Seeds of South Australia
Microtis orbicularis (Orchidaceae)
Swamp Onion-orchid
List of species for Microtis
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Seed collecting:
November to January
Herbarium regions:
Eyre Peninsula, Southern Lofty, Kangaroo Island, South Eastern
NRM regions:
Adelaide and Mount Lofty Ranges, Eyre Peninsula, Kangaroo Island, South East
IBRA regions
Glenelg Plain (NCP02)Naracoorte Coastal Plain
 Endangered   (IUCN: EN B2ab(i,ii,iii))   (Definite Decline)   [needs water; drying a huge threat]
Lucindale (NCP03) 
 Endangered   (IUCN: EN B2ab(i,ii,iii))   (Definite Decline)   [needs water; drying a huge threat]
Kangaroo Island (KAN01)Kanmantoo
 Endangered   (IUCN: EN B2ab(i,ii,iii,iv,v))   (Definite Decline)
Fleurieu (KAN02) 
 Endangered   (IUCN: EN B2ab(i,ii,iii); D)   (Definite Decline)   [possibly extinct]
Eyre Hills (EYB03)Eyre Yorke Block
 Endangered   (IUCN: EN B2ab(i,ii,iii))   (Definite Decline)   [salination of waterholes a threat]
Murray Mallee (MDD02)Murray Darling Depression
 Regionally Extinct   [presumed extinct; land now grazed]
Lowan Mallee (MDD04) 
 Endangered   (IUCN: EN B2ab(i,ii,iii))   (Definite Decline)   [lack of water]
Wimmera (MDD05) 
 Endangered   (IUCN: EN B2ab(i,ii,iii))   (Definite Decline)   [needs water; drying a huge threat]
RSCA map:
Regional Species Conservation Assessments per IBRA subregion. Please click the thumbnail map.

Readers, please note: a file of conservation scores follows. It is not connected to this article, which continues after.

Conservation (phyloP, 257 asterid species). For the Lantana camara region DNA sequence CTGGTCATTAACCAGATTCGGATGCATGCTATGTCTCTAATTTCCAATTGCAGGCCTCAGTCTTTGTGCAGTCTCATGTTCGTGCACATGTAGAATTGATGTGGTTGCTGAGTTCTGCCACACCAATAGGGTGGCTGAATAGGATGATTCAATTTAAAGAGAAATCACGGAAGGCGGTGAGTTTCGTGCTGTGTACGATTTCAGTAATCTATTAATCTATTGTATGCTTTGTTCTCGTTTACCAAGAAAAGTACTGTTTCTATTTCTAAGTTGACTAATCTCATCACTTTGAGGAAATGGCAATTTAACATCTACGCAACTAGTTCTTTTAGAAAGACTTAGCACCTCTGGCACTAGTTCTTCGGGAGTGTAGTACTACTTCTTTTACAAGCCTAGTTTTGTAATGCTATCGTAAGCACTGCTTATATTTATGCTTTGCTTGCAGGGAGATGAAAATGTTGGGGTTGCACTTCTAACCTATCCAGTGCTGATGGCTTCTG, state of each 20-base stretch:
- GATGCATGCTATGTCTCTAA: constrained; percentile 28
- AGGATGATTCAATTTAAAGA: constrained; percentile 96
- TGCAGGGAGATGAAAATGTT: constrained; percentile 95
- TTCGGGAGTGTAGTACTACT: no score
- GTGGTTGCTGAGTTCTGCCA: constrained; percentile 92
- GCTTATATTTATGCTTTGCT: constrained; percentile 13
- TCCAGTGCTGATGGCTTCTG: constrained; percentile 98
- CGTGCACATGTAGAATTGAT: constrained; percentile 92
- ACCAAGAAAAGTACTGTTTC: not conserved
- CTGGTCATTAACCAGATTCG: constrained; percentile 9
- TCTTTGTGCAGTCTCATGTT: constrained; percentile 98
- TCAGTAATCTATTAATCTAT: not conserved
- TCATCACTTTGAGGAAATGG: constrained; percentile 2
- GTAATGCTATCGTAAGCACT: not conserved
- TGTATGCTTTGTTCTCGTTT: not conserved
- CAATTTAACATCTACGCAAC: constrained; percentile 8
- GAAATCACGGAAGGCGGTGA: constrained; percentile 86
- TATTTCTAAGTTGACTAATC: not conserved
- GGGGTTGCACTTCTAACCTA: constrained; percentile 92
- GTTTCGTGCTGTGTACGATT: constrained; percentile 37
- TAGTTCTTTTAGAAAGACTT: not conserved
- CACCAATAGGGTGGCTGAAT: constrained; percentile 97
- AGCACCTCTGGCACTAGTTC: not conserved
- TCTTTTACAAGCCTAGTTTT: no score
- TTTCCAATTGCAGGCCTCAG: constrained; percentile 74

AVH map:
Australian distribution map (external link)
SA Census:
Census of South Australian plants (external link)     [genus Microtis]
Name derivation:
Microtis from the Greek 'mikros' meaning small and 'otos' meaning ear, referring to the small ear-like column wings. Orbicularis from the diminutive form of the Latin 'orbis' meaning circle, ring or disk, referring to the almost circular lower part of the labellum.
Distribution:
Found at the bottom of Eyre Peninsula, Kangaroo Island, southern Mount Lofty Ranges and the lower South-east in South Australia, growing in areas subject to periodic inundation such as swamps, soaks, wet depressions in heath and heathy woodland. Also found in Western Australia, Victoria and Tasmania.
Status:
Native. Rare in South Australia. Uncommon in Victoria and Tasmania. Common in Western Australia.
Plant description:
Annual terrestrial orchid growing to 30 cm tall with up to 30 tiny flowers. It has a single green or reddish terete leaf to 25 cm long and 3 mm wide. Flowers emerge from the just below the leaf apex, are green to reddish-brown, shortly stalked and arranged spirally. The labellum is smooth and rounded and lacks calli, the dorsal sepal broadly ovate, 2 mm wide. Flowering between September and November.
Fruit type:
Brown papery ellipsoid capsule.
Seed type:
Very small dark brown, long ellipsoid seed with a long cylindrical translucent dark brown mesh-like covering.
Seed collecting:
Collect fat capsules as they start to dry and turn brown. Pods will split and release the seeds quickly and will require monitoring. To increase the chances of collecting mature pods, it is recommended that a small breathable bag (ie. Organza bags) be used to enclose the developing capsules.
Seed cleaning:
Place the capsules in a container that will hold fine seeds and leave to dry for a few weeks or until the capsule split. Then carefully hold the capsule and tap it gently to release the seeds. Store the seeds with a desiccant such as dried silica beads or dry rice, in an air tight container in a cool and dry place, refrigerator or in liquid nitrogen.
Seed viability:
For the NVC South East Orchid Project a total of four populations consisting of more than 400 individuals were recorded from Topperwien Native Forest Reserve, Geegeela and Bangham Conservation Parks. Approximately 2,080,000 seeds (2.15 g) were banked for these four observed populations. Seed viability ranged from 50% to 68%.
Seed germination:
More research is needed to understand the requirements of seed germination in Microtis species.